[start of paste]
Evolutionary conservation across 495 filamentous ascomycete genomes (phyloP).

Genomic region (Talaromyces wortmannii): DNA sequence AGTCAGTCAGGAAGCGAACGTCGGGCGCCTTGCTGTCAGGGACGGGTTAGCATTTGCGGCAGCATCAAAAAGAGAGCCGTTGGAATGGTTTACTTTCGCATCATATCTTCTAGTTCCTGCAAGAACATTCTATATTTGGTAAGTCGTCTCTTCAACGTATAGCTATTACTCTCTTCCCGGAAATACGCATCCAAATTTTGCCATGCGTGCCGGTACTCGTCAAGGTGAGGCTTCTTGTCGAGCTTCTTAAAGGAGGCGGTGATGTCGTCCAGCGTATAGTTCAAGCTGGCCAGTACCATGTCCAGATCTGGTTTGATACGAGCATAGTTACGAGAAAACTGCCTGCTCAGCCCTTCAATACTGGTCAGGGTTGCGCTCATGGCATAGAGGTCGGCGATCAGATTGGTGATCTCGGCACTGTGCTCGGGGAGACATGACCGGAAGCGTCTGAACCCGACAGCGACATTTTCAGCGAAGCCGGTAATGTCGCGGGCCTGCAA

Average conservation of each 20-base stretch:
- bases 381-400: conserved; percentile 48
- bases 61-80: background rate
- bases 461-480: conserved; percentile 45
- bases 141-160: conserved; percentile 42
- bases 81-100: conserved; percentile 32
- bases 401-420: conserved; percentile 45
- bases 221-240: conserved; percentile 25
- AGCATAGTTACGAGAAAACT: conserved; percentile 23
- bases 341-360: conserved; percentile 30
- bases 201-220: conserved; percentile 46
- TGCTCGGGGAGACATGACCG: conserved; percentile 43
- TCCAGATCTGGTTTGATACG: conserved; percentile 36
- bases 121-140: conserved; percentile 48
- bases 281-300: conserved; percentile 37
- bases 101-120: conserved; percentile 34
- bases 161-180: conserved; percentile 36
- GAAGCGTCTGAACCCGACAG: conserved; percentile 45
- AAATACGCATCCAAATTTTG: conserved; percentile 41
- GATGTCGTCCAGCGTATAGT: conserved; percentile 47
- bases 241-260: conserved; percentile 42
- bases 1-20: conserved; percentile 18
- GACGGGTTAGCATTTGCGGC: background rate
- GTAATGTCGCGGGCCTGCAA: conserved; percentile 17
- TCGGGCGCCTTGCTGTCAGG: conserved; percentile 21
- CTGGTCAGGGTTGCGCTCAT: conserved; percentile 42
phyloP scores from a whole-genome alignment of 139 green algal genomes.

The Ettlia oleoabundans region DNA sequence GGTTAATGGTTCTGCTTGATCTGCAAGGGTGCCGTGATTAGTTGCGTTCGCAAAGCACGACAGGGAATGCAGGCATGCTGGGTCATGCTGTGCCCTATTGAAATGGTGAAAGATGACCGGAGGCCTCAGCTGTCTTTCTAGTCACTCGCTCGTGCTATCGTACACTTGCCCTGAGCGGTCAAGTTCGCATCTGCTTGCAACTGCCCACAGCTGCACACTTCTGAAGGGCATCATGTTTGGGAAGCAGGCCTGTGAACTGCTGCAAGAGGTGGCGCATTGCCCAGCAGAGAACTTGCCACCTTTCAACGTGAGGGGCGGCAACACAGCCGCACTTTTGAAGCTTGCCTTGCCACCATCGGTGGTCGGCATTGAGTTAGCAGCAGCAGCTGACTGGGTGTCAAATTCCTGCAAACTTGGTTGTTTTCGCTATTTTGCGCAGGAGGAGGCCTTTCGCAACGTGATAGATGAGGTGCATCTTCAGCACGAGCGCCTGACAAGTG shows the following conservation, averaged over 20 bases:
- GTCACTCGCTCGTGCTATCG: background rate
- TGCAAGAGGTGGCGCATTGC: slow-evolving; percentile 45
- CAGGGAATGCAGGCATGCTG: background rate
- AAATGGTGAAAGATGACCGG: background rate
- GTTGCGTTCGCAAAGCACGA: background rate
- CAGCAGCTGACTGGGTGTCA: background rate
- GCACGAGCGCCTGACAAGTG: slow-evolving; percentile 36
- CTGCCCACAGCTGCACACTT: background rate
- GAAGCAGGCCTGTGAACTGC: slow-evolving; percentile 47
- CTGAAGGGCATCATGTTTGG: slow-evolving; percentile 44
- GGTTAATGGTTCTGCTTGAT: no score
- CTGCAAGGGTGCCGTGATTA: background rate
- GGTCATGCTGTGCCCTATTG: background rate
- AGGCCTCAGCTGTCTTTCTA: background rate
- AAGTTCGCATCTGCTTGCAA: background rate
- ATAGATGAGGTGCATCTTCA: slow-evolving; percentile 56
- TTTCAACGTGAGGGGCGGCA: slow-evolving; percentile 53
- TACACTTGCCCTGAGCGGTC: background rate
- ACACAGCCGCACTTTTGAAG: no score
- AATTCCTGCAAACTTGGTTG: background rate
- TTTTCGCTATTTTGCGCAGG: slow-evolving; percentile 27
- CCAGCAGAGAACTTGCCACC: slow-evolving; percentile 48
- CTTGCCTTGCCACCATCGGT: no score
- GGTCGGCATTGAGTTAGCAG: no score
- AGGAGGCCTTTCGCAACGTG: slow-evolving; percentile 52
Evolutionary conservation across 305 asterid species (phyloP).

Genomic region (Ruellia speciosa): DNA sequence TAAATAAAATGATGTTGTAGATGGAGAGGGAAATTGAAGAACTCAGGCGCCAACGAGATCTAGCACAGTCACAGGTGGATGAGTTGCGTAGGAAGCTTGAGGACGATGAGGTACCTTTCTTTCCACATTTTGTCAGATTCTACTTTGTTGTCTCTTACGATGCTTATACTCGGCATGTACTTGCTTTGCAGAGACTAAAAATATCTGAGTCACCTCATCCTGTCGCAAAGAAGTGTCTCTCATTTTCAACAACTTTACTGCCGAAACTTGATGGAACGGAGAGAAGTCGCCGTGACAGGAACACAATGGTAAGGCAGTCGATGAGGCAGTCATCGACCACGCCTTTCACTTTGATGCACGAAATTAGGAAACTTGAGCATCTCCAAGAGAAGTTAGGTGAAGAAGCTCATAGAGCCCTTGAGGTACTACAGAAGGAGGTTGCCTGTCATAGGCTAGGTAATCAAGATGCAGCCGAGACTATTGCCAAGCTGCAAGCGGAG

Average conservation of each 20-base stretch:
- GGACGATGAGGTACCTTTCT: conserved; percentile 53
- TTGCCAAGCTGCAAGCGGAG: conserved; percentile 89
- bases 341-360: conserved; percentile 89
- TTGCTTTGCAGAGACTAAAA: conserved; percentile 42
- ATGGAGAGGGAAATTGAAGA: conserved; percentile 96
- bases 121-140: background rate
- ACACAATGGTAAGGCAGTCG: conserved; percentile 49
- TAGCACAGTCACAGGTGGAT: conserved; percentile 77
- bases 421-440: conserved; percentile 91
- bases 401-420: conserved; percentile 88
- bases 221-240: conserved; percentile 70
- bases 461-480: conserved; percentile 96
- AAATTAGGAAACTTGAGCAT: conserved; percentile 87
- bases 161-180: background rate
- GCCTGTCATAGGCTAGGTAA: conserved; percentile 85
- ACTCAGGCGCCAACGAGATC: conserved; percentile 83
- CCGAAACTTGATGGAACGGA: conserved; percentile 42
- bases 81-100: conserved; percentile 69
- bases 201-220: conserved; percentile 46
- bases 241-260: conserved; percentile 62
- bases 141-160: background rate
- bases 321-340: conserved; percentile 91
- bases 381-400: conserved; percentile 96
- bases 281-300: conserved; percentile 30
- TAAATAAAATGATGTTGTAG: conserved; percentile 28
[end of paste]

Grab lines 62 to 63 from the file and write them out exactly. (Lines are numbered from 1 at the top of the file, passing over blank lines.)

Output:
- TTGCTTTGCAGAGACTAAAA: conserved; percentile 42
- ATGGAGAGGGAAATTGAAGA: conserved; percentile 96